To simplify this mentality, these people might say the “game” of capitalism is no longer fair in America. Hard work no longer equals success, but instead power and prestige lies in the hands of the few and the privileged.
While part of this sentiment may ring true for some Americans, the pessimistic outlook it evokes is unnecessarily defeatist. Yes, the American dream as we’ve known it for centuries is indeed changing. The middle class is shrinking due to the fact that manual labor jobs are being outsourced to other countries, technology and artificial intelligence is dramatically changing the modern workplace, and compensation for middle class workers has steadily declined. But we can find hope in the fact that the American middle class can and will make a comeback if Americans will embrace the many new technical job opportunities available to them and if policy-makers will incentivize American businesses to hire American workers and pay them well.
But let’s back up for a moment. Let’s look at why the middle class is so important and how we got to where we are in the first place.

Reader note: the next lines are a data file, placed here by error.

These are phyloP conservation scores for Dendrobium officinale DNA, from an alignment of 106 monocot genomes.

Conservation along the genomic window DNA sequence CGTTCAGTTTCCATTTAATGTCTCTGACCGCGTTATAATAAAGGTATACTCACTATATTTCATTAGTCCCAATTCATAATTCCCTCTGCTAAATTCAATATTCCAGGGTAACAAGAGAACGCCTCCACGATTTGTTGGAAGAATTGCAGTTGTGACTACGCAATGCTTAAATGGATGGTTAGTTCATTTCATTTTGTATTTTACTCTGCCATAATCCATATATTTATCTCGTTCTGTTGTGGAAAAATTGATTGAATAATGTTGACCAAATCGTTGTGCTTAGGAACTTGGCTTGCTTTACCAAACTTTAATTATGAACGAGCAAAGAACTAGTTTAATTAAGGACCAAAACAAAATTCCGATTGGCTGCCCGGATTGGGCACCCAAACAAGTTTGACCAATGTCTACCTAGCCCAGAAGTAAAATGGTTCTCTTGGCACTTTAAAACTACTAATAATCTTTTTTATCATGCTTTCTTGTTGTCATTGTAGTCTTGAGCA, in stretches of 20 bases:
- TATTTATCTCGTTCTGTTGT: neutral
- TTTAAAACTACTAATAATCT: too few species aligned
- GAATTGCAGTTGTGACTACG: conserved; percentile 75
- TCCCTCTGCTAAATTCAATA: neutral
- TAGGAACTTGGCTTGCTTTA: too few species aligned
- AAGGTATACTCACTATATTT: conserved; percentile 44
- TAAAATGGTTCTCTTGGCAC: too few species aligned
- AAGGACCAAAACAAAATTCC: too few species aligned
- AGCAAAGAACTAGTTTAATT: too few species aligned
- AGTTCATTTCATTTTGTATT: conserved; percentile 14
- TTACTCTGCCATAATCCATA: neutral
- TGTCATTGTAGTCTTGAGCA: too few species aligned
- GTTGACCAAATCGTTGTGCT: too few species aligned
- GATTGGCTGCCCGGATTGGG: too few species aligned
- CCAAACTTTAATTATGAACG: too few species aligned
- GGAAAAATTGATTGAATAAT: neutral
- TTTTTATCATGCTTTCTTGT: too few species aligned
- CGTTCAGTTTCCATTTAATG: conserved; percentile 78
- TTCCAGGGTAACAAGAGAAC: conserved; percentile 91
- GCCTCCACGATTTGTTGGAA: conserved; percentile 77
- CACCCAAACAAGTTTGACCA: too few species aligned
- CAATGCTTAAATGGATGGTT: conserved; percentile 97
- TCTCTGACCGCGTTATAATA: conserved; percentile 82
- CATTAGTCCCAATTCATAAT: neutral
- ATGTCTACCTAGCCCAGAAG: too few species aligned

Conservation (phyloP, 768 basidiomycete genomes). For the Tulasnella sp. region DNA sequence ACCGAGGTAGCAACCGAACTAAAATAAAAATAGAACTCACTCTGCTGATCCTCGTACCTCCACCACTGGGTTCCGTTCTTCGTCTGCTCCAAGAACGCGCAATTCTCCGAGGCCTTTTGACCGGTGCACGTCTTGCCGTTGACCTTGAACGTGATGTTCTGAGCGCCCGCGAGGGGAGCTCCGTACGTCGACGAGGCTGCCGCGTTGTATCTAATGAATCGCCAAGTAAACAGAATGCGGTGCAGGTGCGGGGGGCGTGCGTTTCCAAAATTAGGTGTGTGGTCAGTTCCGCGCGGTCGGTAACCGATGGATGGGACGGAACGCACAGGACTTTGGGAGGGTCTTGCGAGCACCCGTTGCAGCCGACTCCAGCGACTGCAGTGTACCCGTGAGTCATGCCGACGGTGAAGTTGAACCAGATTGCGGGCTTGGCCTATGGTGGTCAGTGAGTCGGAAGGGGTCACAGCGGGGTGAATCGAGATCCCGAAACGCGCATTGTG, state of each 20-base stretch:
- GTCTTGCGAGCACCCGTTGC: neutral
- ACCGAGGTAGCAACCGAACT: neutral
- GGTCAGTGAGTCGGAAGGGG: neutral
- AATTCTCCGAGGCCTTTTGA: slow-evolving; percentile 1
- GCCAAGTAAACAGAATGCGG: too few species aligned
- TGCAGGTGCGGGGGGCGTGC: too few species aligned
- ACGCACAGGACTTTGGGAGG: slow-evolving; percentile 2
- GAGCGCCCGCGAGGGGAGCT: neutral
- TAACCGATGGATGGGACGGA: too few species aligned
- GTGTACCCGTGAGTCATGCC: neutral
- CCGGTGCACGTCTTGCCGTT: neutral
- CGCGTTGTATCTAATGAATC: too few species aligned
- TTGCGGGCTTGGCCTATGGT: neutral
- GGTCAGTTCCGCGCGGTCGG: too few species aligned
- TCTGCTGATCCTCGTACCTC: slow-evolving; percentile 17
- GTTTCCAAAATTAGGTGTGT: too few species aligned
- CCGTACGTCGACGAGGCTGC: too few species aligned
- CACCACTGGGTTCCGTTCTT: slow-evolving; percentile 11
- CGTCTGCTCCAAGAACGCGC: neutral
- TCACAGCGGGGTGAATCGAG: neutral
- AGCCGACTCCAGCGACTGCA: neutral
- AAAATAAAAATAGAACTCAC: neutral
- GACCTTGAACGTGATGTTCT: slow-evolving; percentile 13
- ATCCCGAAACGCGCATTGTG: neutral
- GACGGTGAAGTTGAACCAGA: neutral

The importance of the American middle class
It has often been said that the middle class is the backbone of the American economy. But what exactly is the middle class, and why is it so important?
Although the term “middle class” is a bit obscure due to the multiple factors that must be considered (such as location and family size), Pew Research sheds a bit of light on what classifies a household as “middle income” in America.
According to Pew, the middle class ranges from a household income of about $48,500 to $145,500 annually as of 2018. That’s quite a broad range, which is probably why about half of all Americans fell in this category as of 2018.
The problem is, the middle class made up 61% of the U.S. adult population in 1971 and it makes up 52% now. That’s a 9% drop. Here’s how significant that is:
The US population today is just over 300 million people, so the middle class today is about 156 million people (52%). If the middle class had not shrunk since 1971, then there would be an additional 27 million Americans in the middle class.